- Poster presentation
- Open Access
Analysis of longitudinal oncology quality of life (QoL) data - are we getting it right?
© Cocks et al; licensee BioMed Central Ltd. 2013
- Published: 29 November 2013
- Selection Model
- Statistical Technique
- Markov Model
- Generalise Estimate Equation
- Longitudinal Analysis
Quality of Life (QoL) data from oncology trials may have missing data which cannot be assumed to be missing completely at random (MCAR) . Ignoring this missing data in analysis may introduce bias. A number of statistical techniques to deal with informative missing data are available , but may be underutilised.
We searched MEDLINE (2002-2012) to identify oncology trials reporting longitudinal analysis of QOL data. The appropriateness of the analysis was reviewed and trials reporting QOL as primary/secondary endpoint were assessed for reporting quality using the CONSORT extension for PROs .
69 RCTs reporting longitudinal QOL analyses were identified. 29 (42%) use an analysis to account for the nature of the missing data. Methods varied widely, eg pattern-mixture models, conditional linear models, QTWiST, joint longitudinal models, generalised estimating equations, selection models and Markov models. Fourteen papers used more than one method check the robustness of their results.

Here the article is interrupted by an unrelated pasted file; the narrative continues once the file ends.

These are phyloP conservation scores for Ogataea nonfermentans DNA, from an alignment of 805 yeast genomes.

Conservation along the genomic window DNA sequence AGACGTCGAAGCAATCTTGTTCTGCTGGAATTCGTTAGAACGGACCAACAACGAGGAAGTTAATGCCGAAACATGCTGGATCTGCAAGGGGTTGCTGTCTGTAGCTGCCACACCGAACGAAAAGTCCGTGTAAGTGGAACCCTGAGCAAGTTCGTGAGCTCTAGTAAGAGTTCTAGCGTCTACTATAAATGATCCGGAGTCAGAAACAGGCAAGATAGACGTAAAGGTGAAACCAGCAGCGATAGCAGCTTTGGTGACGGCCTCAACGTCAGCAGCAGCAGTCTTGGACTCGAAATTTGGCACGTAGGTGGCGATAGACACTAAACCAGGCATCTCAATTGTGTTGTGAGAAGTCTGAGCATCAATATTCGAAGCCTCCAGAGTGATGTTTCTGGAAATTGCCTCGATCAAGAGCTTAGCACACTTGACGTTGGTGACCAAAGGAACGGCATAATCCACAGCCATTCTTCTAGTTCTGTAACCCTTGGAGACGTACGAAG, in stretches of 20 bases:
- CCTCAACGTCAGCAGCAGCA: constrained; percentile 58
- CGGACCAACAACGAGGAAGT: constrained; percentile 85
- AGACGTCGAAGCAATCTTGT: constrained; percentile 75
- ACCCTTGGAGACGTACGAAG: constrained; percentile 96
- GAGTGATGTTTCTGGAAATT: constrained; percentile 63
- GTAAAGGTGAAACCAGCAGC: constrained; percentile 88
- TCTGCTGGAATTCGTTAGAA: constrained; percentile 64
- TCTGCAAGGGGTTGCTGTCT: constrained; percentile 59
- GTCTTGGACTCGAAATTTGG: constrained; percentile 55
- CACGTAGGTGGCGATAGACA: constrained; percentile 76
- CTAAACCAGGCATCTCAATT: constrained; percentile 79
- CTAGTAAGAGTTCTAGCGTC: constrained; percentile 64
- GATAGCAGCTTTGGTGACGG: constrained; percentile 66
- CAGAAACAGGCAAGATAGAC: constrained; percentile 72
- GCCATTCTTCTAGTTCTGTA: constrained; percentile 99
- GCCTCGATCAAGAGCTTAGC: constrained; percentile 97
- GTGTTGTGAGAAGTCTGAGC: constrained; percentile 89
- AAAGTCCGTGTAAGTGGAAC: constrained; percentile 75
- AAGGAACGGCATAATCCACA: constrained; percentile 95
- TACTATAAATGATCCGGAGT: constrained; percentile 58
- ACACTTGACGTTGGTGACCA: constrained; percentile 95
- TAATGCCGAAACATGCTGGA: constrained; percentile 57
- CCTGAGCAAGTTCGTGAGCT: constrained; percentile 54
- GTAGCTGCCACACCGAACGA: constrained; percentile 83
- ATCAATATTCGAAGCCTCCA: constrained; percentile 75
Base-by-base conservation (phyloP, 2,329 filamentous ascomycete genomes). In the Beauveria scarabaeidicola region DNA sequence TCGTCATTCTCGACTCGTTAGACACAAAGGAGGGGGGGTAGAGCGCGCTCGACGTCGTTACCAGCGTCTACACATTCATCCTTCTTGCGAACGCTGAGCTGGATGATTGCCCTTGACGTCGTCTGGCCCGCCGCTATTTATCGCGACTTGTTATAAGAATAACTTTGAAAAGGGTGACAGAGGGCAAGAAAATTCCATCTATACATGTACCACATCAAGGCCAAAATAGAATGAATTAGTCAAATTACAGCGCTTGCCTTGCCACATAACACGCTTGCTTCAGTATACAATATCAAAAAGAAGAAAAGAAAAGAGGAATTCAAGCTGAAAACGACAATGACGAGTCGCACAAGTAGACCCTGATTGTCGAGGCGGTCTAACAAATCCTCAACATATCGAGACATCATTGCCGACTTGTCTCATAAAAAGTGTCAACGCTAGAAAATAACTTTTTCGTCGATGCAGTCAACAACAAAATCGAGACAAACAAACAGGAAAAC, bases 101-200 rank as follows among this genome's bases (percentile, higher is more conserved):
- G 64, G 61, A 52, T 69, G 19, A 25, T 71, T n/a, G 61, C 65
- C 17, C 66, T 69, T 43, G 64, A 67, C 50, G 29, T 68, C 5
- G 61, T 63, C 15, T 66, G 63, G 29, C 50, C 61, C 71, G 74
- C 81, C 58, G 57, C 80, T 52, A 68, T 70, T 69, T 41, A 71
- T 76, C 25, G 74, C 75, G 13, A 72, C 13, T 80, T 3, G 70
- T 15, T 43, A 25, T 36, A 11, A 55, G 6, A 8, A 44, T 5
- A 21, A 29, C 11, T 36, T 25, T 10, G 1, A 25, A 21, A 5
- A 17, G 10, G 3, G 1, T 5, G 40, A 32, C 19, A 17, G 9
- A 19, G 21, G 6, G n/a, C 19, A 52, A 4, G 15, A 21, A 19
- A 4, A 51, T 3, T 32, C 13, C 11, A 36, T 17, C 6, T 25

In order for QOL data to adequately inform clinical decision-making the correct analysis needs to be performed. Statistical methods ignoring the missing data were found to over-estimate QOL but it was rare for the significance of QOL differences between treatments to change. A strategy for appropriate analysis of QOL data will be presented using case studies to highlight where ignoring informative missing data could alter the conclusions regarding treatment differences.
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This article is published under license to BioMed Central Ltd. This is an Open Access article distributed under the terms of the Creative Commons Attribution License (http://creativecommons.org/licenses/by/2.0), which permits unrestricted use, distribution, and reproduction in any medium, provided the original work is properly cited.